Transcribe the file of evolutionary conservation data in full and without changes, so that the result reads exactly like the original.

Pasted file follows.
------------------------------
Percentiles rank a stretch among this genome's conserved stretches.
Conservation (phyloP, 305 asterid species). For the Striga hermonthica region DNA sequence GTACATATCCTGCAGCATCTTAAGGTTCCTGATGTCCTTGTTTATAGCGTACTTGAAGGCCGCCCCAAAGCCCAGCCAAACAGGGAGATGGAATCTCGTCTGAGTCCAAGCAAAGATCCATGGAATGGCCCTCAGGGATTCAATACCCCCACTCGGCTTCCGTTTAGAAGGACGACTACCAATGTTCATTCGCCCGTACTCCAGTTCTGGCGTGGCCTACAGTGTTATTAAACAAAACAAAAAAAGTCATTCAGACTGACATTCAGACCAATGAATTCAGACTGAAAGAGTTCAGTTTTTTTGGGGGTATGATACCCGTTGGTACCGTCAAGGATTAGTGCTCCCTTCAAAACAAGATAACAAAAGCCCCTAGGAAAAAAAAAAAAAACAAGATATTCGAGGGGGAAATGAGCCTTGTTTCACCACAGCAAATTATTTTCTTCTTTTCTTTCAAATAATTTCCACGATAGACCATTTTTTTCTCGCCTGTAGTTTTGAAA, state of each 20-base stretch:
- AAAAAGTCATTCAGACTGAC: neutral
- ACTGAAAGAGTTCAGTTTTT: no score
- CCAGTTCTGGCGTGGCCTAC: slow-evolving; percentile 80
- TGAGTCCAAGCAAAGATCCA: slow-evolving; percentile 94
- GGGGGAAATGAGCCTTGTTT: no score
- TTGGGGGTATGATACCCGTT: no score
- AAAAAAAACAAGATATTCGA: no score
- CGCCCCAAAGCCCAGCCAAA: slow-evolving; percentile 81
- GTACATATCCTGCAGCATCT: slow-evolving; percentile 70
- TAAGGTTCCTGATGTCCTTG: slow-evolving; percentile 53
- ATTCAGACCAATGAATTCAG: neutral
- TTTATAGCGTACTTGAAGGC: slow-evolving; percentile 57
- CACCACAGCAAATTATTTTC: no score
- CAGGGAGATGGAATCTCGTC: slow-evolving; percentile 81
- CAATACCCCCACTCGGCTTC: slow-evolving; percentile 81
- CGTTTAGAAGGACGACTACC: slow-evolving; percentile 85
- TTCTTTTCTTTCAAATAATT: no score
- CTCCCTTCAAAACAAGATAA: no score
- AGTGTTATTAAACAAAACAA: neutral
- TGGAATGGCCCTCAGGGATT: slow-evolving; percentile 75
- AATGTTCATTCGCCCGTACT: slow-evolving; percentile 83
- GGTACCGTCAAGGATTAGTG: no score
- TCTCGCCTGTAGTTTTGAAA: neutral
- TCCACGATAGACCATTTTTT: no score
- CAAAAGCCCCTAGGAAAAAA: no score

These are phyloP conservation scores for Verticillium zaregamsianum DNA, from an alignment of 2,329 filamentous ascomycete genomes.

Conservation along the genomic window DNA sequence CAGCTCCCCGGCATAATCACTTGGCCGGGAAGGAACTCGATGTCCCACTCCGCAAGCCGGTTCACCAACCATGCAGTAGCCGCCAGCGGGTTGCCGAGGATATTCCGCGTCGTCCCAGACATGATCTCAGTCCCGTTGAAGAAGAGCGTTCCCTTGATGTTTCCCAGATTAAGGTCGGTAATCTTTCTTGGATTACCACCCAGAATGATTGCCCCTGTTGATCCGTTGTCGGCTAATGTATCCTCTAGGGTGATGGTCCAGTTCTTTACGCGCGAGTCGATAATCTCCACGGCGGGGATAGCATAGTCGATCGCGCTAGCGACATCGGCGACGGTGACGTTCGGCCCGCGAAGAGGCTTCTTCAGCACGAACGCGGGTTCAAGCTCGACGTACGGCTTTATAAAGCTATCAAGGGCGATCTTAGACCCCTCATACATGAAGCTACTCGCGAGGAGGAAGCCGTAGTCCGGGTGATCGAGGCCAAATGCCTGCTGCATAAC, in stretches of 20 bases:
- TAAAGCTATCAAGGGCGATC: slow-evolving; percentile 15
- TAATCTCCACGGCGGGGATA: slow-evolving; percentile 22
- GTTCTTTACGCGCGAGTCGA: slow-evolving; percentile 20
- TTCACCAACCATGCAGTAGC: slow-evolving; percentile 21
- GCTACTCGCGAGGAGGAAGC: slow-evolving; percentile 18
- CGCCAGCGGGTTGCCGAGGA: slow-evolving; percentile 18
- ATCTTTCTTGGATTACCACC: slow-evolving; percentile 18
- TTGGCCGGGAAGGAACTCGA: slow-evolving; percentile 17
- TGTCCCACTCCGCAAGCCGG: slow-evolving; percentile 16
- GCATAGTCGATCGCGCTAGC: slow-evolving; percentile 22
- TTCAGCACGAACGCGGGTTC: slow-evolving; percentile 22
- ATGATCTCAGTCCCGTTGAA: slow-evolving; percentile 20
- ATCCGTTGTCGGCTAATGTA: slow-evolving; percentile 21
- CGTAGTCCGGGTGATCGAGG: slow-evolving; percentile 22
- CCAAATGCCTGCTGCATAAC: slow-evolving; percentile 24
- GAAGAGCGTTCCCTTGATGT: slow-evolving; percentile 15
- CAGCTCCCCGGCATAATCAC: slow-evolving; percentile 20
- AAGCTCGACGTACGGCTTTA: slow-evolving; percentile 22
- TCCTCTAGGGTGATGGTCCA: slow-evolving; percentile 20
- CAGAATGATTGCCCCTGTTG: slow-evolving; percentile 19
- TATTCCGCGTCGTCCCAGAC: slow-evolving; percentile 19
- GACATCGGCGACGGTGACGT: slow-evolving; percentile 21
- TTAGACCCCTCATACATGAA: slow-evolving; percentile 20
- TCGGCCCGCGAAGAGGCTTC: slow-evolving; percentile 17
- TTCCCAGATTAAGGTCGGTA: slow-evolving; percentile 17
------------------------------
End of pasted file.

Percentiles rank a stretch among this genome's conserved stretches.
Conservation (phyloP, 305 asterid species). For the Striga hermonthica region DNA sequence GTACATATCCTGCAGCATCTTAAGGTTCCTGATGTCCTTGTTTATAGCGTACTTGAAGGCCGCCCCAAAGCCCAGCCAAACAGGGAGATGGAATCTCGTCTGAGTCCAAGCAAAGATCCATGGAATGGCCCTCAGGGATTCAATACCCCCACTCGGCTTCCGTTTAGAAGGACGACTACCAATGTTCATTCGCCCGTACTCCAGTTCTGGCGTGGCCTACAGTGTTATTAAACAAAACAAAAAAAGTCATTCAGACTGACATTCAGACCAATGAATTCAGACTGAAAGAGTTCAGTTTTTTTGGGGGTATGATACCCGTTGGTACCGTCAAGGATTAGTGCTCCCTTCAAAACAAGATAACAAAAGCCCCTAGGAAAAAAAAAAAAAACAAGATATTCGAGGGGGAAATGAGCCTTGTTTCACCACAGCAAATTATTTTCTTCTTTTCTTTCAAATAATTTCCACGATAGACCATTTTTTTCTCGCCTGTAGTTTTGAAA, state of each 20-base stretch:
- AAAAAGTCATTCAGACTGAC: neutral
- ACTGAAAGAGTTCAGTTTTT: no score
- CCAGTTCTGGCGTGGCCTAC: slow-evolving; percentile 80
- TGAGTCCAAGCAAAGATCCA: slow-evolving; percentile 94
- GGGGGAAATGAGCCTTGTTT: no score
- TTGGGGGTATGATACCCGTT: no score
- AAAAAAAACAAGATATTCGA: no score
- CGCCCCAAAGCCCAGCCAAA: slow-evolving; percentile 81
- GTACATATCCTGCAGCATCT: slow-evolving; percentile 70
- TAAGGTTCCTGATGTCCTTG: slow-evolving; percentile 53
- ATTCAGACCAATGAATTCAG: neutral
- TTTATAGCGTACTTGAAGGC: slow-evolving; percentile 57
- CACCACAGCAAATTATTTTC: no score
- CAGGGAGATGGAATCTCGTC: slow-evolving; percentile 81
- CAATACCCCCACTCGGCTTC: slow-evolving; percentile 81
- CGTTTAGAAGGACGACTACC: slow-evolving; percentile 85
- TTCTTTTCTTTCAAATAATT: no score
- CTCCCTTCAAAACAAGATAA: no score
- AGTGTTATTAAACAAAACAA: neutral
- TGGAATGGCCCTCAGGGATT: slow-evolving; percentile 75
- AATGTTCATTCGCCCGTACT: slow-evolving; percentile 83
- GGTACCGTCAAGGATTAGTG: no score
- TCTCGCCTGTAGTTTTGAAA: neutral
- TCCACGATAGACCATTTTTT: no score
- CAAAAGCCCCTAGGAAAAAA: no score

These are phyloP conservation scores for Verticillium zaregamsianum DNA, from an alignment of 2,329 filamentous ascomycete genomes.

Conservation along the genomic window DNA sequence CAGCTCCCCGGCATAATCACTTGGCCGGGAAGGAACTCGATGTCCCACTCCGCAAGCCGGTTCACCAACCATGCAGTAGCCGCCAGCGGGTTGCCGAGGATATTCCGCGTCGTCCCAGACATGATCTCAGTCCCGTTGAAGAAGAGCGTTCCCTTGATGTTTCCCAGATTAAGGTCGGTAATCTTTCTTGGATTACCACCCAGAATGATTGCCCCTGTTGATCCGTTGTCGGCTAATGTATCCTCTAGGGTGATGGTCCAGTTCTTTACGCGCGAGTCGATAATCTCCACGGCGGGGATAGCATAGTCGATCGCGCTAGCGACATCGGCGACGGTGACGTTCGGCCCGCGAAGAGGCTTCTTCAGCACGAACGCGGGTTCAAGCTCGACGTACGGCTTTATAAAGCTATCAAGGGCGATCTTAGACCCCTCATACATGAAGCTACTCGCGAGGAGGAAGCCGTAGTCCGGGTGATCGAGGCCAAATGCCTGCTGCATAAC, in stretches of 20 bases:
- TAAAGCTATCAAGGGCGATC: slow-evolving; percentile 15
- TAATCTCCACGGCGGGGATA: slow-evolving; percentile 22
- GTTCTTTACGCGCGAGTCGA: slow-evolving; percentile 20
- TTCACCAACCATGCAGTAGC: slow-evolving; percentile 21
- GCTACTCGCGAGGAGGAAGC: slow-evolving; percentile 18
- CGCCAGCGGGTTGCCGAGGA: slow-evolving; percentile 18
- ATCTTTCTTGGATTACCACC: slow-evolving; percentile 18
- TTGGCCGGGAAGGAACTCGA: slow-evolving; percentile 17
- TGTCCCACTCCGCAAGCCGG: slow-evolving; percentile 16
- GCATAGTCGATCGCGCTAGC: slow-evolving; percentile 22
- TTCAGCACGAACGCGGGTTC: slow-evolving; percentile 22
- ATGATCTCAGTCCCGTTGAA: slow-evolving; percentile 20
- ATCCGTTGTCGGCTAATGTA: slow-evolving; percentile 21
- CGTAGTCCGGGTGATCGAGG: slow-evolving; percentile 22
- CCAAATGCCTGCTGCATAAC: slow-evolving; percentile 24
- GAAGAGCGTTCCCTTGATGT: slow-evolving; percentile 15
- CAGCTCCCCGGCATAATCAC: slow-evolving; percentile 20
- AAGCTCGACGTACGGCTTTA: slow-evolving; percentile 22
- TCCTCTAGGGTGATGGTCCA: slow-evolving; percentile 20
- CAGAATGATTGCCCCTGTTG: slow-evolving; percentile 19
- TATTCCGCGTCGTCCCAGAC: slow-evolving; percentile 19
- GACATCGGCGACGGTGACGT: slow-evolving; percentile 21
- TTAGACCCCTCATACATGAA: slow-evolving; percentile 20
- TCGGCCCGCGAAGAGGCTTC: slow-evolving; percentile 17
- TTCCCAGATTAAGGTCGGTA: slow-evolving; percentile 17